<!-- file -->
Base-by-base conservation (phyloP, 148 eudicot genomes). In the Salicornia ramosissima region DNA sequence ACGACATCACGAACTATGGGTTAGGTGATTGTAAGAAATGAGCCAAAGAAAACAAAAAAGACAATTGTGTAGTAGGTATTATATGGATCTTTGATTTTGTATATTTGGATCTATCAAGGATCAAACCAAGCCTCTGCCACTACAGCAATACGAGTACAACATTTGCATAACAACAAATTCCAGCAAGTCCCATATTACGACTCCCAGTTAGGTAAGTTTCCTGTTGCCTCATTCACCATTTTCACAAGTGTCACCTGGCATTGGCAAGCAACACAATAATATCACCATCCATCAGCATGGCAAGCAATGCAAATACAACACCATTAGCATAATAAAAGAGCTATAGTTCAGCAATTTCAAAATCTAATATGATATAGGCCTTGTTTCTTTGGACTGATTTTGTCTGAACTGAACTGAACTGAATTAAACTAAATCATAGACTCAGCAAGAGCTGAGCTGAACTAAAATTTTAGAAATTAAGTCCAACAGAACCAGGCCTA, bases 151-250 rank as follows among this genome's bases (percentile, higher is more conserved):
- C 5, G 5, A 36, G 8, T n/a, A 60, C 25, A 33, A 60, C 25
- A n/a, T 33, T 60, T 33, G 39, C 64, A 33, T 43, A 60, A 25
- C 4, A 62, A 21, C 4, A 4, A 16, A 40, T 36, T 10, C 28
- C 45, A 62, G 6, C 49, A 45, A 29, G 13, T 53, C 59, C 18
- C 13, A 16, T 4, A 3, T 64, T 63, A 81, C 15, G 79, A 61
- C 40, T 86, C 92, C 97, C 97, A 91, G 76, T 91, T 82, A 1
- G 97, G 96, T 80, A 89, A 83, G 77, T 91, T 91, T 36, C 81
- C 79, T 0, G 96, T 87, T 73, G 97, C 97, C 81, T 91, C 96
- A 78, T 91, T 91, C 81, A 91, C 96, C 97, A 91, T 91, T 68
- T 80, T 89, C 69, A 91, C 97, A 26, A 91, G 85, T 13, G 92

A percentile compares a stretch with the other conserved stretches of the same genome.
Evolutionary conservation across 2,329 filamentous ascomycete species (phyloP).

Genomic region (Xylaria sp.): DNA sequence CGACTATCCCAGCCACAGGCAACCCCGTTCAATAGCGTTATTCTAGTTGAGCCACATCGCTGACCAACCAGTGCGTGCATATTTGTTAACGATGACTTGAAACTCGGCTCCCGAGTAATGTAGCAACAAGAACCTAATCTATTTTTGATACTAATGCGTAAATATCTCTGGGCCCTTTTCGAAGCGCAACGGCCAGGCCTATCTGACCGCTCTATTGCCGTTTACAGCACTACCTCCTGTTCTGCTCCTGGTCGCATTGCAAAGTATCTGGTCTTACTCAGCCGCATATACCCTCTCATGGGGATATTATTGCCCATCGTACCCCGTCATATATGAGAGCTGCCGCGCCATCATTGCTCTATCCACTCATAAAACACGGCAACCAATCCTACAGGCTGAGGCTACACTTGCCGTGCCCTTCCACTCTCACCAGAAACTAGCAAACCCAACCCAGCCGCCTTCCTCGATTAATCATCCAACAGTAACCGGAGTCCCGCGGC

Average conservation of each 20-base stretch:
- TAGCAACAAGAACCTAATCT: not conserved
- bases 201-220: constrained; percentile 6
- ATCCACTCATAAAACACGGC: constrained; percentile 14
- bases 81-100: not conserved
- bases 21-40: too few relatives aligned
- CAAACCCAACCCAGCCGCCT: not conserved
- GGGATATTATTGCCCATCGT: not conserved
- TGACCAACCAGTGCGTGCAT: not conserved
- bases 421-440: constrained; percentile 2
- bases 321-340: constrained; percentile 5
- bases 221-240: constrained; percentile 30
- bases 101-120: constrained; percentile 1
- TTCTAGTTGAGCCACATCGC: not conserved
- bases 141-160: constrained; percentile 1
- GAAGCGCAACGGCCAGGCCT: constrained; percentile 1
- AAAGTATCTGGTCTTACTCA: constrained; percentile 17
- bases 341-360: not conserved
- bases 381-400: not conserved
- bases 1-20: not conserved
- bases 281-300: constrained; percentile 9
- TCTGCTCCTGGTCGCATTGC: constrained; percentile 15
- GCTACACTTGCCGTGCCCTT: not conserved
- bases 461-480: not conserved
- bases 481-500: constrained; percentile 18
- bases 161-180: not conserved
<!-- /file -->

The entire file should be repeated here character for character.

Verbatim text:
Base-by-base conservation (phyloP, 148 eudicot genomes). In the Salicornia ramosissima region DNA sequence ACGACATCACGAACTATGGGTTAGGTGATTGTAAGAAATGAGCCAAAGAAAACAAAAAAGACAATTGTGTAGTAGGTATTATATGGATCTTTGATTTTGTATATTTGGATCTATCAAGGATCAAACCAAGCCTCTGCCACTACAGCAATACGAGTACAACATTTGCATAACAACAAATTCCAGCAAGTCCCATATTACGACTCCCAGTTAGGTAAGTTTCCTGTTGCCTCATTCACCATTTTCACAAGTGTCACCTGGCATTGGCAAGCAACACAATAATATCACCATCCATCAGCATGGCAAGCAATGCAAATACAACACCATTAGCATAATAAAAGAGCTATAGTTCAGCAATTTCAAAATCTAATATGATATAGGCCTTGTTTCTTTGGACTGATTTTGTCTGAACTGAACTGAACTGAATTAAACTAAATCATAGACTCAGCAAGAGCTGAGCTGAACTAAAATTTTAGAAATTAAGTCCAACAGAACCAGGCCTA, bases 151-250 rank as follows among this genome's bases (percentile, higher is more conserved):
- C 5, G 5, A 36, G 8, T n/a, A 60, C 25, A 33, A 60, C 25
- A n/a, T 33, T 60, T 33, G 39, C 64, A 33, T 43, A 60, A 25
- C 4, A 62, A 21, C 4, A 4, A 16, A 40, T 36, T 10, C 28
- C 45, A 62, G 6, C 49, A 45, A 29, G 13, T 53, C 59, C 18
- C 13, A 16, T 4, A 3, T 64, T 63, A 81, C 15, G 79, A 61
- C 40, T 86, C 92, C 97, C 97, A 91, G 76, T 91, T 82, A 1
- G 97, G 96, T 80, A 89, A 83, G 77, T 91, T 91, T 36, C 81
- C 79, T 0, G 96, T 87, T 73, G 97, C 97, C 81, T 91, C 96
- A 78, T 91, T 91, C 81, A 91, C 96, C 97, A 91, T 91, T 68
- T 80, T 89, C 69, A 91, C 97, A 26, A 91, G 85, T 13, G 92

A percentile compares a stretch with the other conserved stretches of the same genome.
Evolutionary conservation across 2,329 filamentous ascomycete species (phyloP).

Genomic region (Xylaria sp.): DNA sequence CGACTATCCCAGCCACAGGCAACCCCGTTCAATAGCGTTATTCTAGTTGAGCCACATCGCTGACCAACCAGTGCGTGCATATTTGTTAACGATGACTTGAAACTCGGCTCCCGAGTAATGTAGCAACAAGAACCTAATCTATTTTTGATACTAATGCGTAAATATCTCTGGGCCCTTTTCGAAGCGCAACGGCCAGGCCTATCTGACCGCTCTATTGCCGTTTACAGCACTACCTCCTGTTCTGCTCCTGGTCGCATTGCAAAGTATCTGGTCTTACTCAGCCGCATATACCCTCTCATGGGGATATTATTGCCCATCGTACCCCGTCATATATGAGAGCTGCCGCGCCATCATTGCTCTATCCACTCATAAAACACGGCAACCAATCCTACAGGCTGAGGCTACACTTGCCGTGCCCTTCCACTCTCACCAGAAACTAGCAAACCCAACCCAGCCGCCTTCCTCGATTAATCATCCAACAGTAACCGGAGTCCCGCGGC

Average conservation of each 20-base stretch:
- TAGCAACAAGAACCTAATCT: not conserved
- bases 201-220: constrained; percentile 6
- ATCCACTCATAAAACACGGC: constrained; percentile 14
- bases 81-100: not conserved
- bases 21-40: too few relatives aligned
- CAAACCCAACCCAGCCGCCT: not conserved
- GGGATATTATTGCCCATCGT: not conserved
- TGACCAACCAGTGCGTGCAT: not conserved
- bases 421-440: constrained; percentile 2
- bases 321-340: constrained; percentile 5
- bases 221-240: constrained; percentile 30
- bases 101-120: constrained; percentile 1
- TTCTAGTTGAGCCACATCGC: not conserved
- bases 141-160: constrained; percentile 1
- GAAGCGCAACGGCCAGGCCT: constrained; percentile 1
- AAAGTATCTGGTCTTACTCA: constrained; percentile 17
- bases 341-360: not conserved
- bases 381-400: not conserved
- bases 1-20: not conserved
- bases 281-300: constrained; percentile 9
- TCTGCTCCTGGTCGCATTGC: constrained; percentile 15
- GCTACACTTGCCGTGCCCTT: not conserved
- bases 461-480: not conserved
- bases 481-500: constrained; percentile 18
- bases 161-180: not conserved